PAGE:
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The Transformation of John Mackey

June 13, 2006

 

I've been there, so the things that John Mackey, CEO of Whole Foods Market, says in the June 2006 issue of Liberty magazine essentially ring true.

Whole Foods is big now, one of the nation's fastest growing mass retailers, with sales last year exceeding $5 billion and a gross profit of more than $1.6 billion — not a bad return in the grocery business.

It didn't start that way. Coming out of the counterculture movement of the 1960s and 1970s, Mackey, a vegetarian, a former long-haired and bearded commune resident, a student of ecology, yoga and eastern philosophy, writes that he idealistically opened a small, food store in 1978 with his girlfriend, with a total capital outlay of $45,000. The store lost $23,000 in its first year.

His philosophy at the time, he explains, wasn't exactly pro-profit or pro-capitalist: "Politically, I drifted to the Left and embraced the ideology that business and corporations were essentially 'evil' because they sought profits. I believed that government was 'good' (if the 'right' people had control of it) because it altruistically worked for the public interest."

He'd been taught, Mackey explains, that "business and capitalism were based on exploitation: exploitation of consumers, workers, society and the environment." After a year in business, he saw a reality that didn't mesh with his decades of anti-business indoctrination.

"I believed that 'profit' was a necessary evil at best and certainly not a desirable goal for society as a whole," he writes. "However, becoming an entrepreneur completely changed my life. Everything I believed about business was proven to be wrong."

Rather than seeing a milieu of "exploitation" and coercion in his store, Mackey saw a system of freedom and "voluntary cooperation" at work and a new realism: "No one is forced to trade with a business; customers have competitive alternatives in the marketplace; employees have competitive alternatives for their labor; investors have different alternatives and places to invest their capital. Investors, labor, management, suppliers — they all need to cooperate to create value for their customers."

In short, an entrepreneur like Harvard dropout and Microsoft founder Bill Gates (or John Mackey) got his money first and foremost by creating a new pie, by launching an innovative enterprise with new products that created new wealth and income that spread to investors, labor, management, suppliers — and spread to the public at large by way of increased tax revenues.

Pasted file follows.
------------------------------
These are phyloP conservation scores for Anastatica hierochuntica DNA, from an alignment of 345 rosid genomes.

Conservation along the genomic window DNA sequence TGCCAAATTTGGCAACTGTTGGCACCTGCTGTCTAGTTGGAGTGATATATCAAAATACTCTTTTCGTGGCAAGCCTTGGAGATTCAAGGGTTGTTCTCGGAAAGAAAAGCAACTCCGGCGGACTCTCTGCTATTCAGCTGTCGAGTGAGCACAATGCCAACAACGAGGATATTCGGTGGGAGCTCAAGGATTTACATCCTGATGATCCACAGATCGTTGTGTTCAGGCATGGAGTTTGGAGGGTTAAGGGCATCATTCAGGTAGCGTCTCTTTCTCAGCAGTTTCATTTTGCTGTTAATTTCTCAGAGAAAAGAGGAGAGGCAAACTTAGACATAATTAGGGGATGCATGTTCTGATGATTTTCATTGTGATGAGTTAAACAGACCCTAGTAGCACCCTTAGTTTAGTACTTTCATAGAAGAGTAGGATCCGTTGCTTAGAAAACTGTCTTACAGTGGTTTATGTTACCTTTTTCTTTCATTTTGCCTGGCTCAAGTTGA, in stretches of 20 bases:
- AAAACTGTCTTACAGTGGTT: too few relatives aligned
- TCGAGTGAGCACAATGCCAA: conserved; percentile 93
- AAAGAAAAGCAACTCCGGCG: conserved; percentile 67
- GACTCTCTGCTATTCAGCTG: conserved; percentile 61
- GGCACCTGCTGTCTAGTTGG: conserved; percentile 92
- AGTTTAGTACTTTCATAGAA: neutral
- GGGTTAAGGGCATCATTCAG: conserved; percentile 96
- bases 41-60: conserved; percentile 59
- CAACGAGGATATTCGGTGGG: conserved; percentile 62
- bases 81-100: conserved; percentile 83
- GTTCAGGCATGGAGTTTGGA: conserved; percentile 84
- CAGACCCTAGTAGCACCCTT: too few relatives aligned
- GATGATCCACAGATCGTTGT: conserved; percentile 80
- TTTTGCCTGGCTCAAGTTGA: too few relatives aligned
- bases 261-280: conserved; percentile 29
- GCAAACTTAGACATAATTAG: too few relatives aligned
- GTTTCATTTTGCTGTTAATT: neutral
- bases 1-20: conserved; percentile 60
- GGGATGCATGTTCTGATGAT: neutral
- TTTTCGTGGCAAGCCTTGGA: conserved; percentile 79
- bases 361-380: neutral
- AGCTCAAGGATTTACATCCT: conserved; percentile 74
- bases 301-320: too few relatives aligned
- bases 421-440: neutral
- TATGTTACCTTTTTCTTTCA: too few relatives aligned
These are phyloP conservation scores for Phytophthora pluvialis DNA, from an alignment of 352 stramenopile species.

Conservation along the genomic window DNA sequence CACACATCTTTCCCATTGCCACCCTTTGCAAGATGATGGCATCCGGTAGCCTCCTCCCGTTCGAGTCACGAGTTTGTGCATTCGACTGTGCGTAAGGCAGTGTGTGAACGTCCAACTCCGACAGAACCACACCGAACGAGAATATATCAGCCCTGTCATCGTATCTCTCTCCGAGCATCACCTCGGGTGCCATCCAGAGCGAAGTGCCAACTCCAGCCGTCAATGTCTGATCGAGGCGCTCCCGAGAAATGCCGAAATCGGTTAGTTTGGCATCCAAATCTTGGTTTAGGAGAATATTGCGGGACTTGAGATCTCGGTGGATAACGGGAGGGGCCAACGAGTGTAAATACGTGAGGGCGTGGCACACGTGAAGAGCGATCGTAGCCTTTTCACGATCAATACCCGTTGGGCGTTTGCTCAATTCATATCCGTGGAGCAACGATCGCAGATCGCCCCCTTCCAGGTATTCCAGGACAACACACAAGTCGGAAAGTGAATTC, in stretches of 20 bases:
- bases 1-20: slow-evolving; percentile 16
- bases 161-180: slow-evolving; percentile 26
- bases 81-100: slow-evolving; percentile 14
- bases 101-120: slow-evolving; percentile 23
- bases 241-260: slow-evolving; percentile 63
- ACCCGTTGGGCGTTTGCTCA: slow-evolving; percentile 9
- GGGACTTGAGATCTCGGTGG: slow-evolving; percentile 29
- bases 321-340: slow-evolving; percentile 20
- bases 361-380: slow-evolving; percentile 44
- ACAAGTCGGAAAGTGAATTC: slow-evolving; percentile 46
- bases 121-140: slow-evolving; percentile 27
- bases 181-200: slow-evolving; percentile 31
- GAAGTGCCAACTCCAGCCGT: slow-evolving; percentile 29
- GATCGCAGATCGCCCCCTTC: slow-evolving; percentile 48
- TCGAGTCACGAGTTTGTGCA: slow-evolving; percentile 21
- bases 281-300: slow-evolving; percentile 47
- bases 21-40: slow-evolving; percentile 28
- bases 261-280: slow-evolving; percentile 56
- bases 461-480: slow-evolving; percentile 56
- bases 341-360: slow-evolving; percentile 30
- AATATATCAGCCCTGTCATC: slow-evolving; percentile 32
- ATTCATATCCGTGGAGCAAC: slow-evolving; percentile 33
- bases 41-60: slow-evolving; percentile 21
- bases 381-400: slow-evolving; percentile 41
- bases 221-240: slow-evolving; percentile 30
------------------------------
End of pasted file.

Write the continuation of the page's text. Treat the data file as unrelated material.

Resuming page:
"In other words, business is not a zero-sum game with a winner and a loser," says Mackey. "It is a win, win, win, win game."

That's not the way Mackey's customers and employees saw it. Despite losing half his initial investment in the first year of business, Mackey was nevertheless accused of greed and exploitation. "Our customers thought our prices were too high, our employees thought they were underpaid, the vendors would not give us large discounts, the community was forever clamoring for donations, and the government was slapping us with endless fees, licenses, fines and taxes."

Mackey has voted straight Libertarian since those early days in 1980. Still, he says he's had little success in converting people to the concept of economic freedom or to an understanding of how the world really works, to the concept of how freedom, prosperity, human progress, spontaneous order and overall well-being are inherently channeled through a system of voluntary cooperation, private property, business competition and individual incentives.

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"The freedom movement remains a small, relatively unimportant movement in the United States today," he writes. "As a businessman who knows something about marketing and branding, I can tell you the freedom movement is branding itself very poorly."

By incorrect branding, Mackey means that too much emphasis about individual freedom has been focused on side issues, such as the legalization of drugs, and not enough on the big picture. Instead, he maintains, if it's to have any chance of having a mass appeal, the freedom movement will have to consciously create a broad and inspiring vision, an idealism that addresses the direct correlation between economic freedom and societal progress.

The freedom movement, libertarians, and free market economists, he writes, have done a poor job of defending the social legitimacy of business, economic freedom, capitalism, individualism and free markets. The message should be that business, working through free markets, has arguably been the world's greatest force for human progress and our collective well-being, delivering increased prosperity, less poverty, extended longevity and democratic freedoms.

Ralph R. Reiland, the B. Kenneth Simon professor of free enterprise at Robert Morris University in Pittsburgh. Send him mail. Comment on the blog.


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